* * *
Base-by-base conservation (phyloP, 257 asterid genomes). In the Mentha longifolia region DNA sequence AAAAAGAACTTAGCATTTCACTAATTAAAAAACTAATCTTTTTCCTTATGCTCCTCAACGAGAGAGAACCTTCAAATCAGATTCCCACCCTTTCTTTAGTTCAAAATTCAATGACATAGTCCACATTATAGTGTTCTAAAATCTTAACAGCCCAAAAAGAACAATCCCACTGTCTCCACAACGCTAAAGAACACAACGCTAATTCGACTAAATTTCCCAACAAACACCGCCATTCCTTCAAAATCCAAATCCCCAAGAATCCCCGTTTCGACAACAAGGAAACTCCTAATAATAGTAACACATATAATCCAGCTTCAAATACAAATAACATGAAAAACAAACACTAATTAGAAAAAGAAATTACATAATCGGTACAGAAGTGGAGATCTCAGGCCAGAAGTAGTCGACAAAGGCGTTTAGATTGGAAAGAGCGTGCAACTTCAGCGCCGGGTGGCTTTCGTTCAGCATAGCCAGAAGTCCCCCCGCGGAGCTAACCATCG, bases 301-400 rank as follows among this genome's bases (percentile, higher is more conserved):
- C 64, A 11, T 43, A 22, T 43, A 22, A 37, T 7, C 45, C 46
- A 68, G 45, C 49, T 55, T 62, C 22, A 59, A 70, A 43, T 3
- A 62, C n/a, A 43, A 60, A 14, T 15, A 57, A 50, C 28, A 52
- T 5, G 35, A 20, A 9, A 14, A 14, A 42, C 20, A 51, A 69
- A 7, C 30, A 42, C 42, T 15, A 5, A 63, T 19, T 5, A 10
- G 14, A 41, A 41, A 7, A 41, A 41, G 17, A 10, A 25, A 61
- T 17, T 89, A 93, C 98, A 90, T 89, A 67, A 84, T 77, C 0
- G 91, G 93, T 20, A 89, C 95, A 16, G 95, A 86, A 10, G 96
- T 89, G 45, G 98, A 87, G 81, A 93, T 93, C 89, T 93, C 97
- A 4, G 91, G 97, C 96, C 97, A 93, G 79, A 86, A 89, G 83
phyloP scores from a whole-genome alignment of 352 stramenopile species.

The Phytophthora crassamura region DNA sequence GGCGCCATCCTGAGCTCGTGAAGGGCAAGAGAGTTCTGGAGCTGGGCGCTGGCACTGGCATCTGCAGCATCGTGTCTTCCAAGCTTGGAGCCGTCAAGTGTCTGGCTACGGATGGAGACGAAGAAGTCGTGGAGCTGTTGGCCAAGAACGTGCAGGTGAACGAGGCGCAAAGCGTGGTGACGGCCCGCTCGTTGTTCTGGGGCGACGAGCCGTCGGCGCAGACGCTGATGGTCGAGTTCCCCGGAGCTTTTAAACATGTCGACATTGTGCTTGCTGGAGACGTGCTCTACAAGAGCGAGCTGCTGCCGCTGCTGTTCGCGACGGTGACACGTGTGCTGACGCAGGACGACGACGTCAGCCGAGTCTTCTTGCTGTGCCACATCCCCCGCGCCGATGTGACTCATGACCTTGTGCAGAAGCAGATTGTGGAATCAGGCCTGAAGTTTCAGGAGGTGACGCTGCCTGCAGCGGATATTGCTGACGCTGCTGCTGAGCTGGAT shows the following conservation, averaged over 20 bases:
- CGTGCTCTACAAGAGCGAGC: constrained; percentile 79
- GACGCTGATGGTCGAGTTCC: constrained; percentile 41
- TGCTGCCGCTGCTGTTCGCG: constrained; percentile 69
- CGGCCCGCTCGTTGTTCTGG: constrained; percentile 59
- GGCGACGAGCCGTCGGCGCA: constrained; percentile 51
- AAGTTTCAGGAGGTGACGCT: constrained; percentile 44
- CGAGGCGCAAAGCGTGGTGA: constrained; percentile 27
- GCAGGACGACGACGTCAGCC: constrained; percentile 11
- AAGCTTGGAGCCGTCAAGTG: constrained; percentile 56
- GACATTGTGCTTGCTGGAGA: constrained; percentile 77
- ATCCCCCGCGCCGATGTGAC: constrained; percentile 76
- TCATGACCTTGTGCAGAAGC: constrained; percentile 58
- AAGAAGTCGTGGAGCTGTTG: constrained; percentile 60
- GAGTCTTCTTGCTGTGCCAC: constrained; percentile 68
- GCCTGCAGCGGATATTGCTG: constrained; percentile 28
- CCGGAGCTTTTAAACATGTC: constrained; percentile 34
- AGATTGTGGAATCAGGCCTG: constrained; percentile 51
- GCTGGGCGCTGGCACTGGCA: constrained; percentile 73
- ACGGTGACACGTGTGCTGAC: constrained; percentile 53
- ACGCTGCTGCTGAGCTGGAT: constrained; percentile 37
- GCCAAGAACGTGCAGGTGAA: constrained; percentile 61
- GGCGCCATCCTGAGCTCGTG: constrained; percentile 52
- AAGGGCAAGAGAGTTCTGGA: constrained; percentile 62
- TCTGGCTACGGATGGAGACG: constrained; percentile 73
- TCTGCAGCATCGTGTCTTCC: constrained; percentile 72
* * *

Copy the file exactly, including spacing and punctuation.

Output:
Base-by-base conservation (phyloP, 257 asterid genomes). In the Mentha longifolia region DNA sequence AAAAAGAACTTAGCATTTCACTAATTAAAAAACTAATCTTTTTCCTTATGCTCCTCAACGAGAGAGAACCTTCAAATCAGATTCCCACCCTTTCTTTAGTTCAAAATTCAATGACATAGTCCACATTATAGTGTTCTAAAATCTTAACAGCCCAAAAAGAACAATCCCACTGTCTCCACAACGCTAAAGAACACAACGCTAATTCGACTAAATTTCCCAACAAACACCGCCATTCCTTCAAAATCCAAATCCCCAAGAATCCCCGTTTCGACAACAAGGAAACTCCTAATAATAGTAACACATATAATCCAGCTTCAAATACAAATAACATGAAAAACAAACACTAATTAGAAAAAGAAATTACATAATCGGTACAGAAGTGGAGATCTCAGGCCAGAAGTAGTCGACAAAGGCGTTTAGATTGGAAAGAGCGTGCAACTTCAGCGCCGGGTGGCTTTCGTTCAGCATAGCCAGAAGTCCCCCCGCGGAGCTAACCATCG, bases 301-400 rank as follows among this genome's bases (percentile, higher is more conserved):
- C 64, A 11, T 43, A 22, T 43, A 22, A 37, T 7, C 45, C 46
- A 68, G 45, C 49, T 55, T 62, C 22, A 59, A 70, A 43, T 3
- A 62, C n/a, A 43, A 60, A 14, T 15, A 57, A 50, C 28, A 52
- T 5, G 35, A 20, A 9, A 14, A 14, A 42, C 20, A 51, A 69
- A 7, C 30, A 42, C 42, T 15, A 5, A 63, T 19, T 5, A 10
- G 14, A 41, A 41, A 7, A 41, A 41, G 17, A 10, A 25, A 61
- T 17, T 89, A 93, C 98, A 90, T 89, A 67, A 84, T 77, C 0
- G 91, G 93, T 20, A 89, C 95, A 16, G 95, A 86, A 10, G 96
- T 89, G 45, G 98, A 87, G 81, A 93, T 93, C 89, T 93, C 97
- A 4, G 91, G 97, C 96, C 97, A 93, G 79, A 86, A 89, G 83
phyloP scores from a whole-genome alignment of 352 stramenopile species.

The Phytophthora crassamura region DNA sequence GGCGCCATCCTGAGCTCGTGAAGGGCAAGAGAGTTCTGGAGCTGGGCGCTGGCACTGGCATCTGCAGCATCGTGTCTTCCAAGCTTGGAGCCGTCAAGTGTCTGGCTACGGATGGAGACGAAGAAGTCGTGGAGCTGTTGGCCAAGAACGTGCAGGTGAACGAGGCGCAAAGCGTGGTGACGGCCCGCTCGTTGTTCTGGGGCGACGAGCCGTCGGCGCAGACGCTGATGGTCGAGTTCCCCGGAGCTTTTAAACATGTCGACATTGTGCTTGCTGGAGACGTGCTCTACAAGAGCGAGCTGCTGCCGCTGCTGTTCGCGACGGTGACACGTGTGCTGACGCAGGACGACGACGTCAGCCGAGTCTTCTTGCTGTGCCACATCCCCCGCGCCGATGTGACTCATGACCTTGTGCAGAAGCAGATTGTGGAATCAGGCCTGAAGTTTCAGGAGGTGACGCTGCCTGCAGCGGATATTGCTGACGCTGCTGCTGAGCTGGAT shows the following conservation, averaged over 20 bases:
- CGTGCTCTACAAGAGCGAGC: constrained; percentile 79
- GACGCTGATGGTCGAGTTCC: constrained; percentile 41
- TGCTGCCGCTGCTGTTCGCG: constrained; percentile 69
- CGGCCCGCTCGTTGTTCTGG: constrained; percentile 59
- GGCGACGAGCCGTCGGCGCA: constrained; percentile 51
- AAGTTTCAGGAGGTGACGCT: constrained; percentile 44
- CGAGGCGCAAAGCGTGGTGA: constrained; percentile 27
- GCAGGACGACGACGTCAGCC: constrained; percentile 11
- AAGCTTGGAGCCGTCAAGTG: constrained; percentile 56
- GACATTGTGCTTGCTGGAGA: constrained; percentile 77
- ATCCCCCGCGCCGATGTGAC: constrained; percentile 76
- TCATGACCTTGTGCAGAAGC: constrained; percentile 58
- AAGAAGTCGTGGAGCTGTTG: constrained; percentile 60
- GAGTCTTCTTGCTGTGCCAC: constrained; percentile 68
- GCCTGCAGCGGATATTGCTG: constrained; percentile 28
- CCGGAGCTTTTAAACATGTC: constrained; percentile 34
- AGATTGTGGAATCAGGCCTG: constrained; percentile 51
- GCTGGGCGCTGGCACTGGCA: constrained; percentile 73
- ACGGTGACACGTGTGCTGAC: constrained; percentile 53
- ACGCTGCTGCTGAGCTGGAT: constrained; percentile 37
- GCCAAGAACGTGCAGGTGAA: constrained; percentile 61
- GGCGCCATCCTGAGCTCGTG: constrained; percentile 52
- AAGGGCAAGAGAGTTCTGGA: constrained; percentile 62
- TCTGGCTACGGATGGAGACG: constrained; percentile 73
- TCTGCAGCATCGTGTCTTCC: constrained; percentile 72